Iraq Offers Support to Kurdish PKK Guerrillas
BAGHDAD, Iraq (AL-HAYAT) -- Iraq has reportedly allowed the Kurdistan Workers Party (PKK) to open offices in Baghdad and in the northern Iraqi cities of Mosul and Kirkuk.
According to the June 28 edition of the London-based, Arabic language newspaper "Al-Hayat," Iraq has also begun to provide the PKK with weapons and logistical support.
Iraq has reportedly also requested that the Kurdistan Democratic Party (KDP) and the Patriotic Union of Kurdistan (PUK) allow the PKK to operate in areas of northern Iraq under their control.
Iran, Syria, and Greece have reportedly provided refuge and support to the PKK, but Baghdad has recently avoided active support of the group. Earlier this year, Baghdad appeared to acquiesce to Turkish efforts to destroy the PKK. Having nearly crushed the PKK within Turkey, the Turkish army has operated recently in northern Iraq with the support of the KDP to finish off the PKK. A major Turkish offensive last month looked like it was succeeding, when several high-ranking PKK commanders defected from the group to the KDP. London-based Kurdish "Med TV" on June 27 reported that PKK leader Abdullah Ocalan was ready to negotiate a political solution to the Kurdish issue. Ocalan reportedly said the PKK were ready to lay down arms in return for a Turkish recognition of the "Kurdish identity" and a "wide Kurdish autonomy within the present borders."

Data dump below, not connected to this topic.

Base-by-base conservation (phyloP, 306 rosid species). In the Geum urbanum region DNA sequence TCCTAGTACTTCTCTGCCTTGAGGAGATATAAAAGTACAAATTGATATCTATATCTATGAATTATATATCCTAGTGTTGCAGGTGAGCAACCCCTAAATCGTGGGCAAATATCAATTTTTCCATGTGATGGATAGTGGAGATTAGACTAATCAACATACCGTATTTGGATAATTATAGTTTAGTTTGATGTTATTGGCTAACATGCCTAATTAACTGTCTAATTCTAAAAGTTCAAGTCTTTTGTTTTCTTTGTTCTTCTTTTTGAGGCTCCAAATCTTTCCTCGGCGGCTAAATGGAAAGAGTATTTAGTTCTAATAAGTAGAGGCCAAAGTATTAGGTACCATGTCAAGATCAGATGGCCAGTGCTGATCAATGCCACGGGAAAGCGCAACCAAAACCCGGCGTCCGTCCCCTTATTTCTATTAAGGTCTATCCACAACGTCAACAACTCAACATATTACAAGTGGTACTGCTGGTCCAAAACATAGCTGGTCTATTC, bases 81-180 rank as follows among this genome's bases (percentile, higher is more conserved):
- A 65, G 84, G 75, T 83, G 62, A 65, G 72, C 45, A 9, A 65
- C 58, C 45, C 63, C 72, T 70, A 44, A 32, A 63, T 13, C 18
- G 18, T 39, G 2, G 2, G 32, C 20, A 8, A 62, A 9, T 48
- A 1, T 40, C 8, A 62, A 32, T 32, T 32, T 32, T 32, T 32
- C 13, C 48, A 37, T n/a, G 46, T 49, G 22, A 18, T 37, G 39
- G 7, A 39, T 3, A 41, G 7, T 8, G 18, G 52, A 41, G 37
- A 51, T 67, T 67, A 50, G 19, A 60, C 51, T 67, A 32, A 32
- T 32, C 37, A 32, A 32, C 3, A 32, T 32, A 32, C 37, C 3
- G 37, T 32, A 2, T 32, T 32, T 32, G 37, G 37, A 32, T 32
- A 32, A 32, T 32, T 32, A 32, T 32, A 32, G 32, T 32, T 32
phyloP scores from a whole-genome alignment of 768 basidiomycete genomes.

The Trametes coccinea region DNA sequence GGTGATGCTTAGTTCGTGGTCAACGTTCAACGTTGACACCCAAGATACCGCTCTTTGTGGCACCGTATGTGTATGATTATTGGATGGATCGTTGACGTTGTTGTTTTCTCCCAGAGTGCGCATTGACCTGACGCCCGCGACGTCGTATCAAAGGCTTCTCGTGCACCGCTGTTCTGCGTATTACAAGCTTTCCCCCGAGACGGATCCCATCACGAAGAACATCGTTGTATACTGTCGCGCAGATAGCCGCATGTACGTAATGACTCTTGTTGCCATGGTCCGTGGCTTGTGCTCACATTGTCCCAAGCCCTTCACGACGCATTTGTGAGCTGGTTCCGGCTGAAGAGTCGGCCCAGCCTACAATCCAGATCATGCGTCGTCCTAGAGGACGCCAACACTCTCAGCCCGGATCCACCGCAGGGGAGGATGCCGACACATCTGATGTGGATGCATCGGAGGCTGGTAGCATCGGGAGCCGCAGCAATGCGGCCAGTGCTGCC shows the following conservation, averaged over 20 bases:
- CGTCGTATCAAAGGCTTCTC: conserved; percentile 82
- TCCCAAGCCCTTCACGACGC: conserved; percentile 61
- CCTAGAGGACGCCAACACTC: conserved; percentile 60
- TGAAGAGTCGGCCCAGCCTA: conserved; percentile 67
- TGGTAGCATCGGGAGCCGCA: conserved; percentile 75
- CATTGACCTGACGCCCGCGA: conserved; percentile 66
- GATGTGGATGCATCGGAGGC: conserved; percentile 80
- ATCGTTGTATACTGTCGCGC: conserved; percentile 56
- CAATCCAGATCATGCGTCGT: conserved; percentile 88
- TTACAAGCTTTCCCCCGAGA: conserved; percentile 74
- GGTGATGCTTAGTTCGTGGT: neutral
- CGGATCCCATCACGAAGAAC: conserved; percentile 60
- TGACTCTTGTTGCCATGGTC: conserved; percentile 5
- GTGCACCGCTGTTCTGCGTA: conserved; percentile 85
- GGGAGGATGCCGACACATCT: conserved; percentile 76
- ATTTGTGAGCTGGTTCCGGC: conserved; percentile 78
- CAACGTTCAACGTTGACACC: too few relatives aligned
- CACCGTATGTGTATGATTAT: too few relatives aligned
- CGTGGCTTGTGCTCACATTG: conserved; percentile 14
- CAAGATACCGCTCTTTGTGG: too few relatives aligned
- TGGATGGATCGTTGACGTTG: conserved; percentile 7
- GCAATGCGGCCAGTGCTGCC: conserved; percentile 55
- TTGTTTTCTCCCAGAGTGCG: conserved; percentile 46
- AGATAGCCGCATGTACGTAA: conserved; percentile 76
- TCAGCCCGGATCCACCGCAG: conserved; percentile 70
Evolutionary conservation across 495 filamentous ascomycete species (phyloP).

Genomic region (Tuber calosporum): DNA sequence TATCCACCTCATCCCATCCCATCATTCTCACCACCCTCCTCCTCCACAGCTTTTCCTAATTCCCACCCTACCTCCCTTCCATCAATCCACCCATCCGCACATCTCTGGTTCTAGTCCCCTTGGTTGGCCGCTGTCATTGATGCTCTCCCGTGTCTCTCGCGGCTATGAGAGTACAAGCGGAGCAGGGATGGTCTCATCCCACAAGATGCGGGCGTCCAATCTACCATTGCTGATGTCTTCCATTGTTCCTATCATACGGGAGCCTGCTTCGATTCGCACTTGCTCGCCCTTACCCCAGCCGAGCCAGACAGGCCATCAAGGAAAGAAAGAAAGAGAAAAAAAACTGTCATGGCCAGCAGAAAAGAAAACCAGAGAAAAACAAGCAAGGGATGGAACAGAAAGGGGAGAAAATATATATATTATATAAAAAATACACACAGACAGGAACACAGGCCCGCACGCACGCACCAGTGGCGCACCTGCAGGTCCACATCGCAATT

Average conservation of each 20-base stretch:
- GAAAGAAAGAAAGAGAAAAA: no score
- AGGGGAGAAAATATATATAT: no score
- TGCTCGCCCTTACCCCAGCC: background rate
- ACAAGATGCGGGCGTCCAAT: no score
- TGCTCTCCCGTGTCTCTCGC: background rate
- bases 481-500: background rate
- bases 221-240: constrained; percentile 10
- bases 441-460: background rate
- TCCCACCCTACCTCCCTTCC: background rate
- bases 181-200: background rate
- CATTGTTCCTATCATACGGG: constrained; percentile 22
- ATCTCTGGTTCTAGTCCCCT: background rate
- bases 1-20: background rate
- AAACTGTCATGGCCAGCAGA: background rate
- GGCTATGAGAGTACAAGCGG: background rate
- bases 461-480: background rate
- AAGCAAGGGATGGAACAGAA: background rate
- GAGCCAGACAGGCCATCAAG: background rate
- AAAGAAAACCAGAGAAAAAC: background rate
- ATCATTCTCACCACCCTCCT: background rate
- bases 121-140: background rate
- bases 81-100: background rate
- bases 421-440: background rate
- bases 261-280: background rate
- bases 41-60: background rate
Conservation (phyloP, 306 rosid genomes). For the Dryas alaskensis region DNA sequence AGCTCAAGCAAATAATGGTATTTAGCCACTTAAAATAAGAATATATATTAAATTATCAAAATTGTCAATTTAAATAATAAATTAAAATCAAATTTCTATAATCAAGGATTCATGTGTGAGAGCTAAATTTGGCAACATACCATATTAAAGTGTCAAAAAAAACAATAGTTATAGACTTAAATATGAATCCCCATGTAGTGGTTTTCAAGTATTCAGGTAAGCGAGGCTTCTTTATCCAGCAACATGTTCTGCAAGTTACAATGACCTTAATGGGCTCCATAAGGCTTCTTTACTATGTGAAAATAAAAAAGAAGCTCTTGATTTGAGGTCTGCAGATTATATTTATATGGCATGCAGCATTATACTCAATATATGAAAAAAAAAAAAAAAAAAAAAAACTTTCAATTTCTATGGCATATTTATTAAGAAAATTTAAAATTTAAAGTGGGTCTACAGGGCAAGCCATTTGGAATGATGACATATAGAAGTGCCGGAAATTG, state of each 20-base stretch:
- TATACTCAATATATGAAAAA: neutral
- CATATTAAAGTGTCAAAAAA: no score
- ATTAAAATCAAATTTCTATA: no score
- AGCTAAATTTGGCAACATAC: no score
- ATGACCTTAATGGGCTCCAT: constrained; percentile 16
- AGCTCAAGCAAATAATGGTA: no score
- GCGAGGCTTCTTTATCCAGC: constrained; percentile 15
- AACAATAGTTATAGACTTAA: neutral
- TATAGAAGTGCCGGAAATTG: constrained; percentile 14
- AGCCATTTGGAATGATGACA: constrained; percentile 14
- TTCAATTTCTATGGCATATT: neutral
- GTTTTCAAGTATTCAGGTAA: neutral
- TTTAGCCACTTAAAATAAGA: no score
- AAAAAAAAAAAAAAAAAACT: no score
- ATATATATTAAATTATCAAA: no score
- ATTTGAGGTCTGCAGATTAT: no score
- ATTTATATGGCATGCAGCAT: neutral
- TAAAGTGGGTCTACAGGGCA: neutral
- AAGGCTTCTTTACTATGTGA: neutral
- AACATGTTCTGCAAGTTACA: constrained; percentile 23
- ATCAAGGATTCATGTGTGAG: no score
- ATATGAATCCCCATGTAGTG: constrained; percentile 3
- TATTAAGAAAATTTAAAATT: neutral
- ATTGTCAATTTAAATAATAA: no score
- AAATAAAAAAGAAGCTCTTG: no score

The KDP reportedly continues to support the Turkish army, fighting the PKK and blocking access to Turkish positions. This has brought criticism from the PUK, with whom the KDP have been pursuing closer ties. Jabbar Farman, military commander of the PUK, commented that "At the moment, it is Kurds who are losing, because Kurds are fighting Kurds." The establishment of an entrenched Turkish presence in northern Iraq, as well as Turkish and KDP successes against the PKK, have apparently raised concerns in Baghdad over Turkey's ultimate intentions.
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